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Africa is battleground for low-priced smartphones

Michael Malakata | Feb. 14, 2013
Africa has become a battleground for low-to-mid-range smartphones following high-profile launches of products from leading manufacturers in the last two months.

Nokia hopes to lure African developers into creating apps that can be used locally. Kenyan developers are gaining international recognition for developing a number of apps including mobile banking services that have revolutionized the approach to banking in the region.

Nokia, Microsoft and Intel are all trying to bring lower-priced smartphones to Africa because Africans are upgrading to data-enabled handsets from basic phones. But of the three companies, Microsoft seems to have an edge over the other two companies on the side of distribution.

Microsoft's partner, Huawei Technologies, already has a presence in many African countries where it has been working with governments to implement e-government projects. The Chinese company has also been active in the making and distribution of low-cost customized handsets to operators in the region and has further been laying fiber-optic networks in countries including Zambia, Zimbabwe, Uganda and Kenya.

Distribution of the 4Africa smartphones will therefore not be a big problem for Microsoft. Microsoft phones will for a start be available in seven African countries including South Africa, Morocco, Egypt, Ivory Coast, Angola, Kenya and Nigeria.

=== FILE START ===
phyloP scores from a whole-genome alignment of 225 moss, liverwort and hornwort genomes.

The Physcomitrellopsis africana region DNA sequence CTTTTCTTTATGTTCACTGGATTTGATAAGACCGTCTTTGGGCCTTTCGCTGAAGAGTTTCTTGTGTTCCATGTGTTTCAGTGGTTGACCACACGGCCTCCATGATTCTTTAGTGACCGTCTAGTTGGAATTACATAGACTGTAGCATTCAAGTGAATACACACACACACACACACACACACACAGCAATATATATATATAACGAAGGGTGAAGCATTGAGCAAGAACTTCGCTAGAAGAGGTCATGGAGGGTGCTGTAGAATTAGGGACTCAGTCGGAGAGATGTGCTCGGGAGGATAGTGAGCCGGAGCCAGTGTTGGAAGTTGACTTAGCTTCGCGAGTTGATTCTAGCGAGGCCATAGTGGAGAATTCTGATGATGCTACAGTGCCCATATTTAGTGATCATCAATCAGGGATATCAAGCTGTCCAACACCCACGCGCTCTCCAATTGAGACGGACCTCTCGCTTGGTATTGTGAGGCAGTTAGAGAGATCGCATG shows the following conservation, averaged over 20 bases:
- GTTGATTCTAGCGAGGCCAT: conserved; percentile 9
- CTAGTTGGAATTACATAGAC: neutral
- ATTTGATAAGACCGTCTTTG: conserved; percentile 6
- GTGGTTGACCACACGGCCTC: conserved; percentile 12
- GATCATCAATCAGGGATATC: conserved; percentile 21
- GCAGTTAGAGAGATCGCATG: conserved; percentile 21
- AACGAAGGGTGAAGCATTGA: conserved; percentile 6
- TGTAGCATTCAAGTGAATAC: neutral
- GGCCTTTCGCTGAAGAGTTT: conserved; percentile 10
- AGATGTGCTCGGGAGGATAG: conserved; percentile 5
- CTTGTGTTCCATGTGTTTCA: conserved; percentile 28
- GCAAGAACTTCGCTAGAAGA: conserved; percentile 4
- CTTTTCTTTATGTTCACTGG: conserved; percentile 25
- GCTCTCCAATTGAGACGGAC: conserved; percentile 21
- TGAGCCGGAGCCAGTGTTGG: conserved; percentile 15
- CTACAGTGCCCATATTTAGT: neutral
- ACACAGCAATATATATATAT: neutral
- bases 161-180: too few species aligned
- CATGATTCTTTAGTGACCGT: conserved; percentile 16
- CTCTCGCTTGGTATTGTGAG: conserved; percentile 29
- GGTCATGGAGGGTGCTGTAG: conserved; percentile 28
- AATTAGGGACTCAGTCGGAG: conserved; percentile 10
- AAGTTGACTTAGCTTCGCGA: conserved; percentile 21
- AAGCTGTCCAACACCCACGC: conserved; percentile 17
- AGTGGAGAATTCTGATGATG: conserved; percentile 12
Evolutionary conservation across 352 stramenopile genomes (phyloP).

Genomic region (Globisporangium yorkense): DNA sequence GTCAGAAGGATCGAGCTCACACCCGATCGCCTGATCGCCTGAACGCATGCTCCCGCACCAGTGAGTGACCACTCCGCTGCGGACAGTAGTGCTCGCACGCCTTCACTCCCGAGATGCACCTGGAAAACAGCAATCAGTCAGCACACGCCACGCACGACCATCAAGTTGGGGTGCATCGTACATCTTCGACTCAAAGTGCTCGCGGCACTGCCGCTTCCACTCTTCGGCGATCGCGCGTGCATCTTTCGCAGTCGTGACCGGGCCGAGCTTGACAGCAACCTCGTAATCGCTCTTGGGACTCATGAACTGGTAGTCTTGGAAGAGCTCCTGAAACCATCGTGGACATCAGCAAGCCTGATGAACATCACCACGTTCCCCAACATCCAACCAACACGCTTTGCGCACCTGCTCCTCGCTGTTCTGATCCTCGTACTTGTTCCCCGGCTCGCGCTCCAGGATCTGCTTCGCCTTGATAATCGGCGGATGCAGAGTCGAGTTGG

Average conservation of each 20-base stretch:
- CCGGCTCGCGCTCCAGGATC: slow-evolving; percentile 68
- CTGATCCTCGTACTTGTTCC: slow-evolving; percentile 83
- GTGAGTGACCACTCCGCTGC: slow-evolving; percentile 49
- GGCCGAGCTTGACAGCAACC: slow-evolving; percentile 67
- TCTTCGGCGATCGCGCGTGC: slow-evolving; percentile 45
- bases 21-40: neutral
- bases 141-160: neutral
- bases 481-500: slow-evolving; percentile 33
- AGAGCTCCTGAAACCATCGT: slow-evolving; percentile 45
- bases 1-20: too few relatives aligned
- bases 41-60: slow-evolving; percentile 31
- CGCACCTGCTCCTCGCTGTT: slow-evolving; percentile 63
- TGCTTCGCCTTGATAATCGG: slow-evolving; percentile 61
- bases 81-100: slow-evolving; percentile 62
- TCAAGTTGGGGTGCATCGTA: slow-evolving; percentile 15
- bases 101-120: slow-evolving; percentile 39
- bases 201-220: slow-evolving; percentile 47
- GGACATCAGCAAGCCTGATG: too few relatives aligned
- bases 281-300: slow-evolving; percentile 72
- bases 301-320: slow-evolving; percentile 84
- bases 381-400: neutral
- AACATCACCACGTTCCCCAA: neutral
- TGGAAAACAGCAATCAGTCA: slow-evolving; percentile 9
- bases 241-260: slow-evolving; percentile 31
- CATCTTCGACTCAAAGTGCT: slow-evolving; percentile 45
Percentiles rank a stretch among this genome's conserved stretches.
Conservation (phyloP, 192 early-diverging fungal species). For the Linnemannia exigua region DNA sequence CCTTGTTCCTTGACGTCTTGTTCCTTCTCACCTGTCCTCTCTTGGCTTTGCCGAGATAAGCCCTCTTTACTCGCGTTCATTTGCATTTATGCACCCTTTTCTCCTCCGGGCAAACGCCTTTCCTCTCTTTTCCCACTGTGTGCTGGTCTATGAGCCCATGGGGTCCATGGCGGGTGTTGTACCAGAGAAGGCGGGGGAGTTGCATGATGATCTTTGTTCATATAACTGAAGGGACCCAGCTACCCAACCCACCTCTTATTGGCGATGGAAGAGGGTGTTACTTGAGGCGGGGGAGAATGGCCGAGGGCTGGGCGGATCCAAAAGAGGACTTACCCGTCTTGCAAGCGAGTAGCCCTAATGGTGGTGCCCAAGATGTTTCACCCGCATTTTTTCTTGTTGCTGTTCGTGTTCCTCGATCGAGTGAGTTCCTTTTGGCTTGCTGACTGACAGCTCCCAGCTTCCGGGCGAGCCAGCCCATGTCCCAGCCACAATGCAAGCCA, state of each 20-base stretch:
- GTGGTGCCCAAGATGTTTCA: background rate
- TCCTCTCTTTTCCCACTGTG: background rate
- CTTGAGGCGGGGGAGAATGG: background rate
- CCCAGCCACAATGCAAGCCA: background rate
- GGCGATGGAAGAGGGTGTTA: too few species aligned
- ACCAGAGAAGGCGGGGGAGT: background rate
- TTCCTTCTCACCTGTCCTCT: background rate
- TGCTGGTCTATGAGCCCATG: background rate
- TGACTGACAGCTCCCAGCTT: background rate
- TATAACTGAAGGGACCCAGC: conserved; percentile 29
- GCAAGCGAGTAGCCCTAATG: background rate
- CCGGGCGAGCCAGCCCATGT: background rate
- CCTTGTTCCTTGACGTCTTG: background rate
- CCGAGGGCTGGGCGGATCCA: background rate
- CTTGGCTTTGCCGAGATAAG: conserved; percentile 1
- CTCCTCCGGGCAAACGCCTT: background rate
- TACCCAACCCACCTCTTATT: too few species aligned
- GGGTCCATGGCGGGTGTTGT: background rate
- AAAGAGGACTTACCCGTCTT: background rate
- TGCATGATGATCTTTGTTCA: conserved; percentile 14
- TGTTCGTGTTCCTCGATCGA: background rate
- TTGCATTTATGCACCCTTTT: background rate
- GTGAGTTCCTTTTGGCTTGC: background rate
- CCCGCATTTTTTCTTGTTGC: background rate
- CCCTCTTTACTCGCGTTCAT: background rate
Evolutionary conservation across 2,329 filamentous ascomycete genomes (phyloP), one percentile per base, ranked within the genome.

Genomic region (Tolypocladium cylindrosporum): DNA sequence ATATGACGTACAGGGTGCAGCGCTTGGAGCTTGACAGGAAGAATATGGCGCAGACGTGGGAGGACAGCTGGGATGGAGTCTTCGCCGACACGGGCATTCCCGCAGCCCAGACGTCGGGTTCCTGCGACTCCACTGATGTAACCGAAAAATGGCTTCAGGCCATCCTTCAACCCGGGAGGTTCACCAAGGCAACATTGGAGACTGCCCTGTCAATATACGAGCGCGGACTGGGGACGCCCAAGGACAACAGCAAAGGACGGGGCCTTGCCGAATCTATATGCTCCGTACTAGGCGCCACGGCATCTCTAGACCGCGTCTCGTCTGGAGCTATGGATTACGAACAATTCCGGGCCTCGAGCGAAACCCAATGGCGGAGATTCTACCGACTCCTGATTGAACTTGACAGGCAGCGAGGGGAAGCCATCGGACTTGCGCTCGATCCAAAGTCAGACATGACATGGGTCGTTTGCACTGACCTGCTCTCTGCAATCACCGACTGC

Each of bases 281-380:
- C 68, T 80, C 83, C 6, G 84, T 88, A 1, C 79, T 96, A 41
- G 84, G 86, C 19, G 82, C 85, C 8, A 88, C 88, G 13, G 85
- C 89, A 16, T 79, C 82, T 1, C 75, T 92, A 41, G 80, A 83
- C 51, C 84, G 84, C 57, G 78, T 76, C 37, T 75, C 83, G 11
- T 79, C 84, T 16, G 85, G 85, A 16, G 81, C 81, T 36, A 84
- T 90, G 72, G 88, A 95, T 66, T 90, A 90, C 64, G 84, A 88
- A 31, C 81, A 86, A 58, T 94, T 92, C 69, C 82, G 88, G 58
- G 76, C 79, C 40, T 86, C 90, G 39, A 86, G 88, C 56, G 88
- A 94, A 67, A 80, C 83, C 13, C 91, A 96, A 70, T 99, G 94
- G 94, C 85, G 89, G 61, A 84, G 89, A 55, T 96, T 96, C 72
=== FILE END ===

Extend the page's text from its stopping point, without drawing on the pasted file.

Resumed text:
The 4Africa Initiative is part of Microsoft's plans to have tens of millions of smart devices in the hands of African youths by 2016. Microsoft also wants to bring one million African small and medium scale enterprises (SMEs) online, train 100,000 members of Africa's existing workforce in addition to helping 100,000 recent graduates develop skills to improve their employability.

Although Intel was the first to launch its Yolo smartphones, it has so far not expanded the distribution of the phones to other countries in the region apart from Kenya, where the phones were launched.

Like Microsoft, Nokia will also not likely have problems with distribution because of the company's partnership with MTN, which has operations in more than 18 countries in Africa.

Interestingly though, Microsoft is fighting on two fronts. Another part of the 4Africa initiative is a joint Nokia and Microsoft customer training program in Nigeria and Kenya to help accelerate the adoption of Nokia Lumia 510 and 620 phones.

Last week, meanwhile, South Africa largest operator, Vodacom, released figures showing that its active smartphone users have grown to over 29 percent of its subscriber base at the end of the fourth quarter in 2012.


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